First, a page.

Save the Sharp Farm of Pocahontas County
History and heritage in Slatyfork, West Virginia.

Opposition to Slatyfork Sewage Treatment Plant Grows

Thursday December 7, 2006
The Pocahontas Times

By Drew Tanner

The legally embattled regional sewage treatment plant proposed for Slatyfork has drawn a new volley of letters challenging the plant on political, environmental and financial grounds.

And property owners associations representing the majority of the project's customer base are saying they don't want the plant.

County Commissioner-elect Martin Saffer has also asked the Pocahontas County Public Service District to stop and reconsider the project.

Saffer was scheduled to appear at the PSD's regular meeting last Tuesday, but he was unable to attend due to health reasons, according to his secretary.

Despite his absence, a letter Saffer sent to the PSD two weeks before the meeting spelled out some of his concerns.

"The election and public sentiment sent a clear message that this 'public' service project is, in fact, not supported by the public," Saffer wrote.

The commissioner-elect said he wanted to discuss how all parties might be able to walk away from this issue as winners.

"It is important that the brakes be temporarily applied at this point so that no more time, energy and money is invested in trying to push forwarded a project which I believe is mortally wounded politically," Saffer's letter concluded.

A week after Saffer sent his letter to the PSD, a group of cavers and geologists joined the roster of organizations concerned about the ecological impact of the sewage treatment plant.

Eight Rivers Safe Development filed notice with the state Department of Environmental Protection expressing concern over the agency's handling of the project.

"There are a number of mandatory requirements in the environmental regulations that have not been followed," said Eight Rivers attorney William Turner.

The group contends that the DEP's Finding of No Significant Impact of the project is flawed, because the agency never completed an environmental impact statement, Turner said.

At last week's meeting, Michael told PSD board members that Eight Rivers' actions "do not have the potential to stop anything, but they could create delays and place new restrictions on the plant."

Additional delays would likely translate into higher project costs and higher rates for customers, Michael said.

Those rates, which are currently estimated to be around $54 a month, are already unacceptable to the largest portion of the plant's potential customer base.

Snowshoe Property Owners Council President Michael Olsen put the PSD on notice that his organization may take legal action against the project.

In a letter to the PSD sent November 21, Olsen said property owners have not been properly notified of the rate increase they face if the plant is built.

Property owners at Snowshoe currently pay sewage bills of $10-$17, according to Olsen. For some, the rates with the new plant could go as high as $112.

Olsen returned an e-mail asking for comment on his letter, saying he was traveling overseas and would not be returning until after press time.

On the Snowshoe Property Owners Council website, however, Olsen elaborated on his group's opposition to the project.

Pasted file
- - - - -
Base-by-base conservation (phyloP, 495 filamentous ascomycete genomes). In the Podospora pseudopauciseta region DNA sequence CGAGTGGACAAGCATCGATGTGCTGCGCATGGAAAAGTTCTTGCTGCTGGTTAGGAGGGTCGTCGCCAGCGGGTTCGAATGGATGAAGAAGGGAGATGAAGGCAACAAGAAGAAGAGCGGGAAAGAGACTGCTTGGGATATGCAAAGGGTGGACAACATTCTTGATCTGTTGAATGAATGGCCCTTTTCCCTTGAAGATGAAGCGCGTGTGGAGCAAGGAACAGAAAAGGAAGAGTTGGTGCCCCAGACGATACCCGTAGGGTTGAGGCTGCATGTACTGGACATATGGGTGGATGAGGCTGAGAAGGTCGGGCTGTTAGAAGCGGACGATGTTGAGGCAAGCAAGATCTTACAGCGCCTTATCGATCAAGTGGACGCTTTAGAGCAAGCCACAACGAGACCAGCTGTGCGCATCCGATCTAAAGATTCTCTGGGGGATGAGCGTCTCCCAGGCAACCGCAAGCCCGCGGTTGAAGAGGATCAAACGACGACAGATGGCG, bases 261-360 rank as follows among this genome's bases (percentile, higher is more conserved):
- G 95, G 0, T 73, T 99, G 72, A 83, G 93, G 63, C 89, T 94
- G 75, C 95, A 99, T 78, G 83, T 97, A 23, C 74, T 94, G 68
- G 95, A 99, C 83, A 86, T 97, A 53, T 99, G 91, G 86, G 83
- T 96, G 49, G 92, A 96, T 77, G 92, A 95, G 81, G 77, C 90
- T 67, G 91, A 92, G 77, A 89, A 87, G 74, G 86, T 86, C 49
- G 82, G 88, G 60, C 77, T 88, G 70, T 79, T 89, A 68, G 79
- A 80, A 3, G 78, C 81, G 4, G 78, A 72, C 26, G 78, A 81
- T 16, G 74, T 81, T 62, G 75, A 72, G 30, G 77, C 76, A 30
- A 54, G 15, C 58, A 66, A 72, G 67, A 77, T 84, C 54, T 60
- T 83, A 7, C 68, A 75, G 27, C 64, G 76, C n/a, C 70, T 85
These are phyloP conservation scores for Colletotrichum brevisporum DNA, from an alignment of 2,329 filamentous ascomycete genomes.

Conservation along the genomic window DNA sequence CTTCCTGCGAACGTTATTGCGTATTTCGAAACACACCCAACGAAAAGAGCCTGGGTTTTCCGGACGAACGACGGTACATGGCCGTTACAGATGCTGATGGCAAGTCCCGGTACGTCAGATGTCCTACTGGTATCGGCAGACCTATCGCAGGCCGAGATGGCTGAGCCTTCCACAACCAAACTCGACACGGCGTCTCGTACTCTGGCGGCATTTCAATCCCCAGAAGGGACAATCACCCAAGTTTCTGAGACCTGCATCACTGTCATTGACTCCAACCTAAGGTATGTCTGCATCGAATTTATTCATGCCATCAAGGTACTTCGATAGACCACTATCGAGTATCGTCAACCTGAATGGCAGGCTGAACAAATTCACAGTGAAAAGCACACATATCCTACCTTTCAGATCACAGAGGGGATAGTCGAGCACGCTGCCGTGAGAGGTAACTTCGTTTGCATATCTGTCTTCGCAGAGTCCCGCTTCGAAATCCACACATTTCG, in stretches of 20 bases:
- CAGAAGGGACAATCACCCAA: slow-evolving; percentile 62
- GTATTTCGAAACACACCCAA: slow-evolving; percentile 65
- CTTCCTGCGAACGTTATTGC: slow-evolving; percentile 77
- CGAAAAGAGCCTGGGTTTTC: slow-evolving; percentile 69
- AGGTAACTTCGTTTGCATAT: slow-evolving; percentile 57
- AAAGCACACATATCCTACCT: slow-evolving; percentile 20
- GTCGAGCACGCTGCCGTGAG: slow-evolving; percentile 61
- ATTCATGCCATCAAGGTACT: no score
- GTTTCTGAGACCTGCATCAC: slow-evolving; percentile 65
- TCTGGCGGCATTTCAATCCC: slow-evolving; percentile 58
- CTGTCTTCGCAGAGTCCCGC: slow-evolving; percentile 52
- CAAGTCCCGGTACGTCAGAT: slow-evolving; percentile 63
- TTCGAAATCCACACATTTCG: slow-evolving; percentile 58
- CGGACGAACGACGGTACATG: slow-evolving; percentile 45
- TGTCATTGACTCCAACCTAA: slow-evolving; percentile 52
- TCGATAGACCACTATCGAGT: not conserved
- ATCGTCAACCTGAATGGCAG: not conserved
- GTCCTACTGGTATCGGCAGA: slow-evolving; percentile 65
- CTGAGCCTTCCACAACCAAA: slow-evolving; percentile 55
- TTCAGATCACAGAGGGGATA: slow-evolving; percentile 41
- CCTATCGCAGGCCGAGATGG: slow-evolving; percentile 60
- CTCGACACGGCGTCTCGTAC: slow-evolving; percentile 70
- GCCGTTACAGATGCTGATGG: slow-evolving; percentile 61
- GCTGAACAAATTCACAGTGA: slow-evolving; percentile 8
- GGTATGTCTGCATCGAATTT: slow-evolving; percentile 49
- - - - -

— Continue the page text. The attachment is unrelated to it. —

"The question is, why should the approximately 1,800 mountain top property owners be asked to fund a sewage treatment plant when the current one serves our needs just fine?" Olsen wrote.

"In fact, it seems we have excess capacity since Snowshoe regularly pumps out a sewage storage tank, which serves the homes in The Hawthorne subdivision at the base of the mountain, and trucks it up to the top and discharges it into the sewer lines there," Olsen continued.

Despite the appearance of things running smoothly from the perspective of property owners, Snowshoe General Manager Bill Rock has said Snowshoe Water and Sewer has been out of compliance with state environmental standards, even after spending more than $1.6 million since 2002 in upgrades to its facilities.

The DEP also has an open case against the resort in circuit court, citing Snowshoe for several violations of its discharge permits.

Olsen argued that the new plant would benefit developers who want to build more condominiums, not the resort's current property owners.

"It is generally accepted that current homeowners should not bear the burden of such a sewer facility in order to enhance development," continued Olsen. "This should be the responsibility of the developer.

"Unless something occurs to remove the doubt we have regarding this entire project, SPOC will seek to take action in order to prevent these exorbitant increases from taking place," Olsen wrote.

In his letter to the PSD, Olsen said property owners had not been properly notified of the rate increases associated with the new plant nor the transfer of the resort's sewage facilities to the county utility.

"Therefore the sale of the assets and any rate above the current rate that we pay, in our view, is illegal," wrote Olsen.

The Slatyfork Farm Owners Association also voiced its opposition in a letter to the PSD, raising objections with the location of the proposed plant.

Representing about 40 homeowners, association president G. Ernie Ramos, Jr., wrote that his group would like to see the plant moved to state-owned property—out of sight of the highway—where it might have less impact on property values and the quality of life in the community.

PSD plant manager Ricky Barkley said he had not received the letter Friday.

PSD board members said they had no comment regarding the recent letters.

After an hour-long executive session on "land acquisition for the proposed sewer project" during Tuesday's meeting, Michael and board members said the project was continuing its current course.